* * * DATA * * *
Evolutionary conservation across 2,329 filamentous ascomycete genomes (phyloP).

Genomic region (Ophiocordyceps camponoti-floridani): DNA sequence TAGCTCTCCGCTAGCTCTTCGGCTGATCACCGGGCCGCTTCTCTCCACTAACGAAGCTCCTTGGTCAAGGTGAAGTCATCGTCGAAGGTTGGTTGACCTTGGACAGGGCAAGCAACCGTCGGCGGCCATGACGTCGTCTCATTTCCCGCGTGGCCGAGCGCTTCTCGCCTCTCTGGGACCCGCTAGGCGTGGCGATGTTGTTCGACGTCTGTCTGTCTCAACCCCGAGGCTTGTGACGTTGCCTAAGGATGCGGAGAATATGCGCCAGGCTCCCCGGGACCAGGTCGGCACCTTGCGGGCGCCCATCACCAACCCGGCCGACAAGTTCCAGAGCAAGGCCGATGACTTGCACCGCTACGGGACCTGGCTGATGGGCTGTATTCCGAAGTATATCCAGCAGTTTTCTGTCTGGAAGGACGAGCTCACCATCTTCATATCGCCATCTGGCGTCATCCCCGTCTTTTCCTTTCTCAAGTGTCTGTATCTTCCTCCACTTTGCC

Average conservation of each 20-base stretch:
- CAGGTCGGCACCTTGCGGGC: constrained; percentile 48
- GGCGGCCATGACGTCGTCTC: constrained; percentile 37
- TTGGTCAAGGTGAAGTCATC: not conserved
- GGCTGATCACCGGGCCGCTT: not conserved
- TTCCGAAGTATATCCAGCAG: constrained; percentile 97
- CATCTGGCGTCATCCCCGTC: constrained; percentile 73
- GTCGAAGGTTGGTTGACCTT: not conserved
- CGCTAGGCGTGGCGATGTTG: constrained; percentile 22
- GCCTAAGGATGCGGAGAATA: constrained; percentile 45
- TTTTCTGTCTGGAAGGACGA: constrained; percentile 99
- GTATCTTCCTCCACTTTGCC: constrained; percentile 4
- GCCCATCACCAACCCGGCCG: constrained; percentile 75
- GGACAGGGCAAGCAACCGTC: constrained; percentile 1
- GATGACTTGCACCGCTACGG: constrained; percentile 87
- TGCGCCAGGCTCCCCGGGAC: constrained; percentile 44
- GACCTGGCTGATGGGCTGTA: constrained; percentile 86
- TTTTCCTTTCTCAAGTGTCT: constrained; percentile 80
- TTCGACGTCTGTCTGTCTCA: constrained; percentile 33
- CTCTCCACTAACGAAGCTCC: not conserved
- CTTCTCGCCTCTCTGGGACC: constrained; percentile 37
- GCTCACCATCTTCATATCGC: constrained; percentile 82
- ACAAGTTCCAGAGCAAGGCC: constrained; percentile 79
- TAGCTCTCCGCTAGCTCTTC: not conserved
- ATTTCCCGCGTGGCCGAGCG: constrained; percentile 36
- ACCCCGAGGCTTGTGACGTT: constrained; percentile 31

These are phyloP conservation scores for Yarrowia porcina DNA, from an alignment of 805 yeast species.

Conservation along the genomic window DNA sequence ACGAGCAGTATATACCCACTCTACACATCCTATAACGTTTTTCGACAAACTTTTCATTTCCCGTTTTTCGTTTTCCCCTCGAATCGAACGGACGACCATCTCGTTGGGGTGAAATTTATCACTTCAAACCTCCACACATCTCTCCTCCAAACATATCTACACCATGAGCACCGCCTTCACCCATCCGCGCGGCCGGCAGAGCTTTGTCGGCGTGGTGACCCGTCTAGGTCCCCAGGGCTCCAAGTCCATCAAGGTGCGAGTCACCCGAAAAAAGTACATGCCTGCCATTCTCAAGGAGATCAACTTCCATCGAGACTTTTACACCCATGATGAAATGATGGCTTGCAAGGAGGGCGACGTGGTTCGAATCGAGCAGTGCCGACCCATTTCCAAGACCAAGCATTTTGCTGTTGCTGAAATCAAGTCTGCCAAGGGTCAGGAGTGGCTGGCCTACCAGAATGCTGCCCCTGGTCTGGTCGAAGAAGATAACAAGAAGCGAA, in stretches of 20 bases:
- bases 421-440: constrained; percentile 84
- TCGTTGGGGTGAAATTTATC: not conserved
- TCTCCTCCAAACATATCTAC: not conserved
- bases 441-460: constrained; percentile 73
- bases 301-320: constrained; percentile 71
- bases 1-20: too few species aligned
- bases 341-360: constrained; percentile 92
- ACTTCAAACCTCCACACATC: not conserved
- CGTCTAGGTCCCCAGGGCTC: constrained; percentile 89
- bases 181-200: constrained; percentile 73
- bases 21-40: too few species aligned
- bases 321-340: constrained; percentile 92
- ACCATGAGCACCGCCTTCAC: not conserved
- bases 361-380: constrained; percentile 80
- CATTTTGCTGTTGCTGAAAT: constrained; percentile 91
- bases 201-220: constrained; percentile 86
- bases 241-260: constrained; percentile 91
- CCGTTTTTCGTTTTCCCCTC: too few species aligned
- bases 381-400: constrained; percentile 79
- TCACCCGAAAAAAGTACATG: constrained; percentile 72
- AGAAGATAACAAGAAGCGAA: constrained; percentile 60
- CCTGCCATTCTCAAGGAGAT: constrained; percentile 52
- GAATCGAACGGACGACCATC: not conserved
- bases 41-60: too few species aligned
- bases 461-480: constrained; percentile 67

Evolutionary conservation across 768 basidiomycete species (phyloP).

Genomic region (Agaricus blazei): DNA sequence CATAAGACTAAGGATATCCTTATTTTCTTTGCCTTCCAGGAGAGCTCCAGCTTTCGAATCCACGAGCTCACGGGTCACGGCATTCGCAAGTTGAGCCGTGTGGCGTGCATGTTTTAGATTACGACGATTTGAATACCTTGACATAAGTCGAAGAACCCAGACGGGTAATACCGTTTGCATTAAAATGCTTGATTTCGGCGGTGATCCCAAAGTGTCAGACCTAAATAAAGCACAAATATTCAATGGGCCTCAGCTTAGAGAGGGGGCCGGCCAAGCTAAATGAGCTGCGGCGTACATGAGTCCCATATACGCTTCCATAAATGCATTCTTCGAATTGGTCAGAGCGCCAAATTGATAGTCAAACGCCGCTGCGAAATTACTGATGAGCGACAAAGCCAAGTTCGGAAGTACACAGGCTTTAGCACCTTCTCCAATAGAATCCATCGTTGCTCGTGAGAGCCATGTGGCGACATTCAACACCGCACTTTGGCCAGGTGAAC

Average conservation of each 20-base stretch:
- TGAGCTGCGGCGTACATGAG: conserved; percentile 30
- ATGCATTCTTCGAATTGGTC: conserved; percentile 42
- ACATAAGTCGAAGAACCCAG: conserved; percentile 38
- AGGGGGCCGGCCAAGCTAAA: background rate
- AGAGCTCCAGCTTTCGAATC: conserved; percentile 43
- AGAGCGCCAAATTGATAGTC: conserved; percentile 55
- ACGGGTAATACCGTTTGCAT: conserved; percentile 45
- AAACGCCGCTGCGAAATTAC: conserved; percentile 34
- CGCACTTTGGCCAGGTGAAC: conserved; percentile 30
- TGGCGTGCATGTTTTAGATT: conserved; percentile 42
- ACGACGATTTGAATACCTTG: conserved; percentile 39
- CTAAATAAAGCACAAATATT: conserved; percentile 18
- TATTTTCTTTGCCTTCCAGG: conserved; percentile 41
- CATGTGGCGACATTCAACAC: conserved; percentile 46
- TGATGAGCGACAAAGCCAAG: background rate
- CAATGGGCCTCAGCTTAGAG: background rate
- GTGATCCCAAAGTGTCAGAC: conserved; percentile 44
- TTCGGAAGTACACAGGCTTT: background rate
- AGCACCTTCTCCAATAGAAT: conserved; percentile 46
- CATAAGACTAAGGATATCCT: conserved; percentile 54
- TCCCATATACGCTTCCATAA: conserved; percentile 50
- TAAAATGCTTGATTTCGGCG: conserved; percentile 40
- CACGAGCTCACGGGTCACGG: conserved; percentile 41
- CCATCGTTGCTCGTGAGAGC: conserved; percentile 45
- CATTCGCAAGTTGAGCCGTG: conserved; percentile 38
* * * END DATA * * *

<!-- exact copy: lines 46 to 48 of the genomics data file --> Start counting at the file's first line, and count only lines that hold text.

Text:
- bases 201-220: constrained; percentile 86
- bases 241-260: constrained; percentile 91
- CCGTTTTTCGTTTTCCCCTC: too few species aligned